In fact, leafcutter bees are so good for pollination that an entire industry has been developed around them.

For instance, the alfalfa leafcutter bee is very much in demand today (it gets its name because it feeds exclusively on the alfalfa plant).

The alfalfa bees come in handy by helping the reproduction of the alfalfa plant which is then harvested for its seeds.

 Leafcutter bees are great pollinators
Leafcutter bees are great pollinators

I want some leafcutters too!

You’re in luck: it’s easy to find leafcutter bees for sale online (but not on eCommerce sites, obviously).

That’s right — people actually sell leafcutter bees. 

Since these little guys like to nest in the summer, it is relatively easy to manufacture and transport entire nests around than most other species.

You can choose to have a nest home delivered to you with or without the leafcutter bee cocoons inside.

If you don’t want to risk the cocoons dying, you can order just the nest, and dot it with leafcutter bee attractants (chemicals that are sold separately).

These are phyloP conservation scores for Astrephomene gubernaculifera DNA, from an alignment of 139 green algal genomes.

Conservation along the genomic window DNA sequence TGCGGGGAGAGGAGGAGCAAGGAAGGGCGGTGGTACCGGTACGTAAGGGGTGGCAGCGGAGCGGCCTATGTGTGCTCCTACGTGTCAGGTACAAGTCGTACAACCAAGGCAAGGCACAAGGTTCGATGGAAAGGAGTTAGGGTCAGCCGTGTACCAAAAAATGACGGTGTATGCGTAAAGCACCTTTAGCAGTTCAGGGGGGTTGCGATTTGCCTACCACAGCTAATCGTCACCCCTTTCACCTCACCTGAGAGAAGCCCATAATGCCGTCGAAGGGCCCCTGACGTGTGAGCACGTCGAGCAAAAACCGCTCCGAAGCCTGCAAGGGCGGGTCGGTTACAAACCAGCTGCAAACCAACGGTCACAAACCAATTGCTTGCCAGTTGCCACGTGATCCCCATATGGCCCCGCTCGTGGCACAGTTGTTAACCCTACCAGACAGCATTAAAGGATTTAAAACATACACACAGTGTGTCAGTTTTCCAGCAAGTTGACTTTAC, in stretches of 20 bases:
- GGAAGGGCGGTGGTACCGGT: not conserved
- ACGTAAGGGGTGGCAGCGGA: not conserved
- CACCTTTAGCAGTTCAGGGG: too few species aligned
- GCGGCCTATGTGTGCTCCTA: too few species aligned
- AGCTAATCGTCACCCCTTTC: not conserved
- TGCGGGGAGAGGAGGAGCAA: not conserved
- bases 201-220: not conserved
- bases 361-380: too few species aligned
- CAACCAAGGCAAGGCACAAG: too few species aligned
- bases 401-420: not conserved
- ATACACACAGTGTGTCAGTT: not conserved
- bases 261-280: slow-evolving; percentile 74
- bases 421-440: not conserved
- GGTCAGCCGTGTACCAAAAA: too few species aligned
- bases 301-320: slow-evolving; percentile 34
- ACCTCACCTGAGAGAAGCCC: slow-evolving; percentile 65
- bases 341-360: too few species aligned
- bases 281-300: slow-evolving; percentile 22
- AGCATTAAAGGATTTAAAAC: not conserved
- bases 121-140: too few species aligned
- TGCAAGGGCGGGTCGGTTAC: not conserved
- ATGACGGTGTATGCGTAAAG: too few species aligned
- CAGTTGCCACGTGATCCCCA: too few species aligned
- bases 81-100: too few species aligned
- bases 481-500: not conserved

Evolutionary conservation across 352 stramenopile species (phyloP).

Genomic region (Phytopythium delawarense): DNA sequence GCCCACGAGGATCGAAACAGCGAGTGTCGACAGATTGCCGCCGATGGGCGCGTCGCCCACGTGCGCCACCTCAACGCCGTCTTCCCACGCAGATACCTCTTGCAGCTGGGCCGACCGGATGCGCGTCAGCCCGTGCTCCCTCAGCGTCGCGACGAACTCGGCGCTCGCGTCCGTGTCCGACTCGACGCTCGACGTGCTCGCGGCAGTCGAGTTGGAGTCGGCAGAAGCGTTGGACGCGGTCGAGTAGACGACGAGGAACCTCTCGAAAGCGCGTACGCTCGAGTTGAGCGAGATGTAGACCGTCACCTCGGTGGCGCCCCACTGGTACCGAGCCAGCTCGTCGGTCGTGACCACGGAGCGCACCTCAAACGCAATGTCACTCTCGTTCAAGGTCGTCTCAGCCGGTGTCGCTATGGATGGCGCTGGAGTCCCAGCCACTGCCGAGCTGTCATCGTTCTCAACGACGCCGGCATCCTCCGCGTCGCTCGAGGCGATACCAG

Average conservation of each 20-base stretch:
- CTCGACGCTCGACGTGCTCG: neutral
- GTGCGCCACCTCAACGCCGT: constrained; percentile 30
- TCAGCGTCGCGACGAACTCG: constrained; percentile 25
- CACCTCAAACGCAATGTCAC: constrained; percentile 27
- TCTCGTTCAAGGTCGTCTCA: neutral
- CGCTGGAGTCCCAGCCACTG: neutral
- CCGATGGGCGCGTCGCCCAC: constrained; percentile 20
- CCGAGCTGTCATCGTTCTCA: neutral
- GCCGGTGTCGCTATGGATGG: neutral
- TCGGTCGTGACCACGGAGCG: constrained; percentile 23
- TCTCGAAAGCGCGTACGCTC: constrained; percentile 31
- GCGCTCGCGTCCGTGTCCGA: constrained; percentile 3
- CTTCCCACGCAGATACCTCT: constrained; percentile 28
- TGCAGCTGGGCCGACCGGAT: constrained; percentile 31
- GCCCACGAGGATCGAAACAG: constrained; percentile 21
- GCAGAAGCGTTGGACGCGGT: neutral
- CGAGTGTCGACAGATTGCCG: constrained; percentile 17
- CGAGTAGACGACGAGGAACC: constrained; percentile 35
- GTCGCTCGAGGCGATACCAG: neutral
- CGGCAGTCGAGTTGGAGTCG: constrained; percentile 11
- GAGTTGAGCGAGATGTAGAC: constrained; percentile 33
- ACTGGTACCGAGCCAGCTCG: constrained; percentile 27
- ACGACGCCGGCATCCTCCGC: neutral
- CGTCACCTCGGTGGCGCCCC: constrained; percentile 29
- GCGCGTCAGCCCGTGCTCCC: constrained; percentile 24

That said, people do farm these bees, and lots of homemakers choose to have leafcutters over honeybees mainly because they’re more docile.

You can find a leafcutter nest with 200+ cocoons listed online for about $35.

life cycle of a leafcutter bee

The life cycle of a leafcutter bee

The life cycle of a leafcutter bee is not the same as most other bees (birth, work, death).

Being from the Megachile family, leafcutters are a solitary species of bee. 

This means that they have no hierarchy of caste systems like social bees like honeybees and their distant relatives, the yellowjacket wasps.

The leafcutter be “mom” makes her nest in the summer and stocks each individual cell with enough food to last through the winter.

When the winter is over, the leafcutter bee larvae inside the cells hatch and begin their new life. The mother is probably long dead by this time, and it’s up to the little babies to fend for themselves.

The mothers find a place to nest, and then begin creating a network of cells by using semicircular pieces of leaves to divide each cell from the next.

These bits of “nest leaf” become the larvae’s cocoons that keep them warm in the winter.

I should point out that although these bees are solitary, they’re still very social. Let me explain.